This study presents effective probabilistic procedures for evaluating ground-motion hazard at the free-field surface of a nonlinear soil deposit located at a specific site. Ground motion at the surface, or at any depth of interest within the soil formation (e.g., at the structure foundation level), is defined here in terms either of a suite of oscillator-frequency-dependent hazard curves for spectral acceleration, , or of one or more spectral acceleration uniform-hazard spectra, each associated with a given mean return period. It is presumed that similar information is available for the rock-outcrop input. The effects of uncertainty in soil properties are directly included.
This methodology incorporates the amplification of the local soil deposit into the framework of probabilistic seismic hazard analysis (psha). The soil amplification is characterized by a frequency-dependent amplification function, AF(f), where f is a generic oscillator frequency. AF(f) is defined as the ratio of to the spectral acceleration at the bedrock level, . The estimates of the statistics of the amplification function are obtained by a limited number of nonlinear dynamic analyses of the soil column with uncertain properties, as discussed in a companion article in this issue (Bazzurro and Cornell, 2004). The hazard at the soil surface (or at any desired depth) is computed by convolving the site-specific hazard curve at the bedrock level with the probability distribution of the amplification function.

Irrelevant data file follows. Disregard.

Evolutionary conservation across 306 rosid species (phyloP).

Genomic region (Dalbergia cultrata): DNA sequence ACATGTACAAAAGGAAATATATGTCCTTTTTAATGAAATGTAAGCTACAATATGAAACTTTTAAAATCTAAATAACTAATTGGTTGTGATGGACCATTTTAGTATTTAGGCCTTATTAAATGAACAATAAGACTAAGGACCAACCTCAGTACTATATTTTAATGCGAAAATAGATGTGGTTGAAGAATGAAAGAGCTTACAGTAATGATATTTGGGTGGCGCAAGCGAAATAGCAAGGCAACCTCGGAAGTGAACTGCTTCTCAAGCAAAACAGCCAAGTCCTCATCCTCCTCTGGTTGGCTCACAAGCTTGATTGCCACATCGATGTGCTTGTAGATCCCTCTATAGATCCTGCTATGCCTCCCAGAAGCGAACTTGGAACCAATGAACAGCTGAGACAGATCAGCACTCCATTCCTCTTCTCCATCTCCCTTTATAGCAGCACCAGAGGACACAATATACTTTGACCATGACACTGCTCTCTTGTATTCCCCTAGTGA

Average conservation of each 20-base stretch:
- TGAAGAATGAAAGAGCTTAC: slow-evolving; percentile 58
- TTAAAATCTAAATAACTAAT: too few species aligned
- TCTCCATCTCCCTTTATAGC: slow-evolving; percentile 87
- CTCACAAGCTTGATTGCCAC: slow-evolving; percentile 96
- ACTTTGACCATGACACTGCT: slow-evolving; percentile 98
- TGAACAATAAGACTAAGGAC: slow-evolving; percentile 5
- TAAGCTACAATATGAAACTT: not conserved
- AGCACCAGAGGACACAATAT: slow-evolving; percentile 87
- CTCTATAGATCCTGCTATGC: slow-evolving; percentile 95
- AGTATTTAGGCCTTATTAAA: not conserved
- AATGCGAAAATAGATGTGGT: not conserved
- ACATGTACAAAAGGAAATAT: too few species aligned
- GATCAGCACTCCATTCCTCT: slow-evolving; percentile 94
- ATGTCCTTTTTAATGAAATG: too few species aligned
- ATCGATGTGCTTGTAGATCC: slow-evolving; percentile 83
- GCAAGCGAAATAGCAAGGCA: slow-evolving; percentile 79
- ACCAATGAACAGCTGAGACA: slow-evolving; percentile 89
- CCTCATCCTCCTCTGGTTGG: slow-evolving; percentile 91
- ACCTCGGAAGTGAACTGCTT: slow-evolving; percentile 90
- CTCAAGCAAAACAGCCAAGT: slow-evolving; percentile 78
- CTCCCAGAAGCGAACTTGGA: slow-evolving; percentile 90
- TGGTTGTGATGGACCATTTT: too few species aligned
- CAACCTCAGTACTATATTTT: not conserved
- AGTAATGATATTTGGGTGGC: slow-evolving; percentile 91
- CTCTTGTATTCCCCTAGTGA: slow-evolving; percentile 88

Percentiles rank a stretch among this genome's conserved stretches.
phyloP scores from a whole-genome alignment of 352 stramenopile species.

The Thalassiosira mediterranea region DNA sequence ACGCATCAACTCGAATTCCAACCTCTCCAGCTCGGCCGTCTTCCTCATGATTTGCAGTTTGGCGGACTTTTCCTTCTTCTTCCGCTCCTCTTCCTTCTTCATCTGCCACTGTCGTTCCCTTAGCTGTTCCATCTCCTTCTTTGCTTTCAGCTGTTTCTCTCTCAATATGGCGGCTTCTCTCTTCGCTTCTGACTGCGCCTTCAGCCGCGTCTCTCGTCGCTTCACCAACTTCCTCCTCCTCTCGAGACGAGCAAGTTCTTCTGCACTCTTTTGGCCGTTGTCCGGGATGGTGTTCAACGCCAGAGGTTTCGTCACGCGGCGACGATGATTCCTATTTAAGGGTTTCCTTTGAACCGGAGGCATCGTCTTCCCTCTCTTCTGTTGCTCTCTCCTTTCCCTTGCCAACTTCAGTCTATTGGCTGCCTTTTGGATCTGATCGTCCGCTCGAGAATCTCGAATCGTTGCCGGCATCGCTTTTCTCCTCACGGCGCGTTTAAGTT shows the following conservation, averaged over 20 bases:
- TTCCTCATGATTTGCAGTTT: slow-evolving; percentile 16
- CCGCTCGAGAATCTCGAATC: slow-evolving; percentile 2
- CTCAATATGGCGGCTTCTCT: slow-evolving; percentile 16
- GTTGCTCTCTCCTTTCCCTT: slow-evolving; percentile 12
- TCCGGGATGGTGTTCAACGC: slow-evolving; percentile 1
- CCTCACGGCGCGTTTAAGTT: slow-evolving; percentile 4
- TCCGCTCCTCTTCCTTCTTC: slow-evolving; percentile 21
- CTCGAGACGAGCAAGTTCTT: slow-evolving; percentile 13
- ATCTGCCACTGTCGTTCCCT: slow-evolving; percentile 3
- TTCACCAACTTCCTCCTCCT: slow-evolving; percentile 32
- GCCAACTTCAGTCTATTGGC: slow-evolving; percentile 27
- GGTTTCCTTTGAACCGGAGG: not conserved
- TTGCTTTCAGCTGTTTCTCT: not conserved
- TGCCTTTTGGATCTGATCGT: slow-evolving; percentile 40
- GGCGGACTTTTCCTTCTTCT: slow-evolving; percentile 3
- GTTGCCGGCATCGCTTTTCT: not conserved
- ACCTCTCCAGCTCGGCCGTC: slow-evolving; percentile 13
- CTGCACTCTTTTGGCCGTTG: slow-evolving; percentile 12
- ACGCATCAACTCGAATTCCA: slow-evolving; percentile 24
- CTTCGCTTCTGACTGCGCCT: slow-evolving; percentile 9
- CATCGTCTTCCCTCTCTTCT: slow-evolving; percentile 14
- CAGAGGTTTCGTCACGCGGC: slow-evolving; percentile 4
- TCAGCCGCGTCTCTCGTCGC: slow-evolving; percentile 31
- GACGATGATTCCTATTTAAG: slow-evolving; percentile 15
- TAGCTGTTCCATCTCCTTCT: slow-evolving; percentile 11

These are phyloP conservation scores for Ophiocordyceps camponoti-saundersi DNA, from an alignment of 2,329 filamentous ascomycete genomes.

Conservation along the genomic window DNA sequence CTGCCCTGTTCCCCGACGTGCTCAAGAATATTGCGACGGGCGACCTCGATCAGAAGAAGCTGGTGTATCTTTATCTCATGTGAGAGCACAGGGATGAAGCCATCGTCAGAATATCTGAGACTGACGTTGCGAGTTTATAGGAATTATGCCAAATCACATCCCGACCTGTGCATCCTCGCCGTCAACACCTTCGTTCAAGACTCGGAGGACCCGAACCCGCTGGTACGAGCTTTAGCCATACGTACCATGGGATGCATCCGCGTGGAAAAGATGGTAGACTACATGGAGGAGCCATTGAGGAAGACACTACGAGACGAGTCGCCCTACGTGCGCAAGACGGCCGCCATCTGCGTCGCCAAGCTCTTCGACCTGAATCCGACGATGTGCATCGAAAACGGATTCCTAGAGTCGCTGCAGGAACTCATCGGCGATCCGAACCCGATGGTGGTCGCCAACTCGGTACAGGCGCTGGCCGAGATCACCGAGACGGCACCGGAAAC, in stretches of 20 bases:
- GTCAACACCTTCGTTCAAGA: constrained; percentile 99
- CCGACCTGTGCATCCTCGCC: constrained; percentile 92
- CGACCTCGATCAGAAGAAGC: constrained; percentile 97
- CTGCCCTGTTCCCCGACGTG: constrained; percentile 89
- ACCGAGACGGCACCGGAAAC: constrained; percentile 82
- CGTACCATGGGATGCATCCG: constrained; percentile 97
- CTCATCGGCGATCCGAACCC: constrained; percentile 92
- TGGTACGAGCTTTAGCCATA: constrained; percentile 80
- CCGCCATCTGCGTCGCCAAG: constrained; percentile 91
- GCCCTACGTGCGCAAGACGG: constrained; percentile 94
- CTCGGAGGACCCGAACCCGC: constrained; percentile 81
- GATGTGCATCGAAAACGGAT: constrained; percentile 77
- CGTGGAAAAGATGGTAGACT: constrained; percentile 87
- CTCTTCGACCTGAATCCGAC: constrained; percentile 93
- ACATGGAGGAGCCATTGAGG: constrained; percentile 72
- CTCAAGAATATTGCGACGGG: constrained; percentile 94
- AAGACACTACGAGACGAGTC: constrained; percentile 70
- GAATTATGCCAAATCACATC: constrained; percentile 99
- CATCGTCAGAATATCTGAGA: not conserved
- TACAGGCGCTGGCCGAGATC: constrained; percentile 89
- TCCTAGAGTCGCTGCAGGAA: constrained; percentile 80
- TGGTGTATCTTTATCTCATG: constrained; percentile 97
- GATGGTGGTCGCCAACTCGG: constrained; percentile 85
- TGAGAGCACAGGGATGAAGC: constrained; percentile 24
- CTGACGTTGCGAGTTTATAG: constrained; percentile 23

The approach presented here provides more precise surface ground-motion-hazard estimates than those found by means of standard attenuation laws for generic soil conditions. The use of generic ground-motion predictive equations may in fact lead to inaccurate results especially for soft-clay-soil sites, where considerable amplification is expected at long periods, and for saturated sandy sites, where high-intensity ground shaking may cause loss of shear strength owing to liquefaction or to cyclic mobility. Both such cases are considered in this article.
In addition to the proposed procedure, two alternative, easier-to-implement but approximate techniques for obtaining hazard estimates at the soil surface are also briefly discussed. One is based on running a conventional psha with a rock-attenuation relationship modified to include the soil response, whereas the other consists of using a simple, analytical, closed-form solution that appropriately modifies the hazard results at the rock level.